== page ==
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Thousands Show Up, Pitch In At Sanders Kickoff

Taylor Dobbs
At Sen. Bernie Sanders' campaign kickoff, Karen Baldwin of East Hardwick was selling hula hoops she designed to raise money for the campaign.

Hours before Bernie Sanders took the stage Tuesday to kick off his presidential campaign, people were arriving at Burlington's Waterfront Park to show their support.

Daniel Chojolan was among the first to arrive. He was sitting on the lawn right in front of the stage with his dog Axel.

The pair left Chojolan's home in Poughkeepsie, New York at around 8 a.m. to come to Sanders' kickoff.

"I've seen some interviews with Bernie Sanders, and some of the speeches he's done, and he's just a straightforward guy," Chojolan said. "Even before he announced he was going to become president, I was exposed to him and I liked him as a person and the policies that he had."

Chojolan said he's already signed up to volunteer with the campaign.

As the crowds came in, so too did people selling things like T-shirts and campaign buttons. Set up behind some bleachers were Karen and Barry Baldwin. The pair came from East Hardwick to support Sanders in the best way they could think of - with the hand-designed hula hoops Karen makes, usually for sale at craft shows.

On a rack next to them were a few dozen brightly colored and patterned hula hoops and a sign that read "Hoops for Bernie."

"I really didn't have money to contribute to the campaign, but I thought if I made a bunch of hoops and sold some, then I could contribute that money." - Karen Baldwin

"I really didn't have money to contribute to the campaign," Karen said, "but I thought if I made a bunch of hoops and sold some, then I could contribute that money."

Karen says they sold about $100 worth of hoops, all of which she plans to donate to the campaign.

Thousands of people showed up for Sanders rally, and many of them said they were drawn to Sanders' consistency over the decades, as well as his message.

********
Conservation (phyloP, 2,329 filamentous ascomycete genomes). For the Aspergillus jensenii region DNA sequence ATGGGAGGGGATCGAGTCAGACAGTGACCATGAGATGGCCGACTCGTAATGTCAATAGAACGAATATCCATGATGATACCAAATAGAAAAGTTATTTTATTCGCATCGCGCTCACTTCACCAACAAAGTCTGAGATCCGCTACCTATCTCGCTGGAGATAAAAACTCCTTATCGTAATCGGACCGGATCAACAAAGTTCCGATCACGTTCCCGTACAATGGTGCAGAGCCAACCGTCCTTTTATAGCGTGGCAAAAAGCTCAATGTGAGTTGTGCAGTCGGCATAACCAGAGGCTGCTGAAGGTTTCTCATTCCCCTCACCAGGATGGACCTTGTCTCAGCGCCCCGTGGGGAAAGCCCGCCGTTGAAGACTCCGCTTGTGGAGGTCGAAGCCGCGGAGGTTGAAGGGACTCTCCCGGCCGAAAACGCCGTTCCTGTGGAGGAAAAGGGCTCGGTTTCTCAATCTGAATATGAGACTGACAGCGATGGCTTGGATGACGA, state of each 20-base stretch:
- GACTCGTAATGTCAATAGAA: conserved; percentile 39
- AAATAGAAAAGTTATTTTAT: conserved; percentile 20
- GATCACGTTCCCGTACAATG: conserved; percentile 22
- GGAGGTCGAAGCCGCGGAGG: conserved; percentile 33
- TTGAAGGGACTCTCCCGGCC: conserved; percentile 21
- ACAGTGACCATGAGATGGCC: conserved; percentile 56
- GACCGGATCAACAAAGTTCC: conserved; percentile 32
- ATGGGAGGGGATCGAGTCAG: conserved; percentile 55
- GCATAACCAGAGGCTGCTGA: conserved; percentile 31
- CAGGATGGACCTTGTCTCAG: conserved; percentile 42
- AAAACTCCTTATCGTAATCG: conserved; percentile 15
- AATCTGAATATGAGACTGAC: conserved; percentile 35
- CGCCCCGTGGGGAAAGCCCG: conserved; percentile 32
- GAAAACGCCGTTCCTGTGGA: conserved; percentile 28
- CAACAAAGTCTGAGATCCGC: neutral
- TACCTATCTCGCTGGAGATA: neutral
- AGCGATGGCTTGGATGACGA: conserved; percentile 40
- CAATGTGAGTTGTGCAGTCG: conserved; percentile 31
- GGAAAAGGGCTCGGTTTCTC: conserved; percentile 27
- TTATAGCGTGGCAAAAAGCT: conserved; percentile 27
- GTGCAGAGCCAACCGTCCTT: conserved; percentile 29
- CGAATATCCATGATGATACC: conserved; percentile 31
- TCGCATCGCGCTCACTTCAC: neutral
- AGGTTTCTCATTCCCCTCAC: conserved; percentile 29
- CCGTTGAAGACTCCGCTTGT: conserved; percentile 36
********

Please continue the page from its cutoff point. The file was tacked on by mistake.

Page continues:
Next to the long line for Ben & Jerry's ice cream, a chant broke out. A group of college-aged men and women were chanting "feel the bern" and holding up big letters that spelled out "People for Bernie."

Credit Oliver Parini / VPR
A group holding People for Bernie signs chanted "feel the bern," along with other supporters before Sen. Bernie Sanders took the stage.

Winnie Wong is part of People for Bernie, what she describes as a grassroots effort to get Sanders' message out across the country. Wong said she was one of about a dozen organizers and activists who came from New York City for the event.

Wong said some of the people involved with People for Bernie were also part of the Occupy Wall Street movement in 2011.

"Now it's four years later and we're really stoked that this is happening," Wong said.

It was a theme of the kickoff - and Sanders' said in his speech that he hopes it will be a theme of the election - for supporters to be those who aren't usually involved in so-called "mainstream politics."

Bridget Iverson, a twenty something Underhill resident with dyed hair, walked over to the kickoff after work. She's signed up to volunteer on the campaign.

"I'm politically involved, but mostly on the internet, which is a very millennial thing to say," she said. "It's nice to be doing something in real life."

Iverson said she really liked Sanders' stance on campaign finance, but she was quick to admit she's not an avid political type when asked why she supports Sanders.

"Definitely his opinion on the issues. Definitely his, both-" she paused, frustrated with her response.

"I can't talk about politics," she said. "I really, really like the way he approaches politics though."

After a big turnout in his home town, Sanders is taking to the campaign trail to see if he can convince millions more that the Bernie brand of politics is the best for America.

Taylor was VPR's digital reporter from 2013 until 2017. After growing up in Vermont, he graduated with at BA in Journalism from Northeastern University in 2013.
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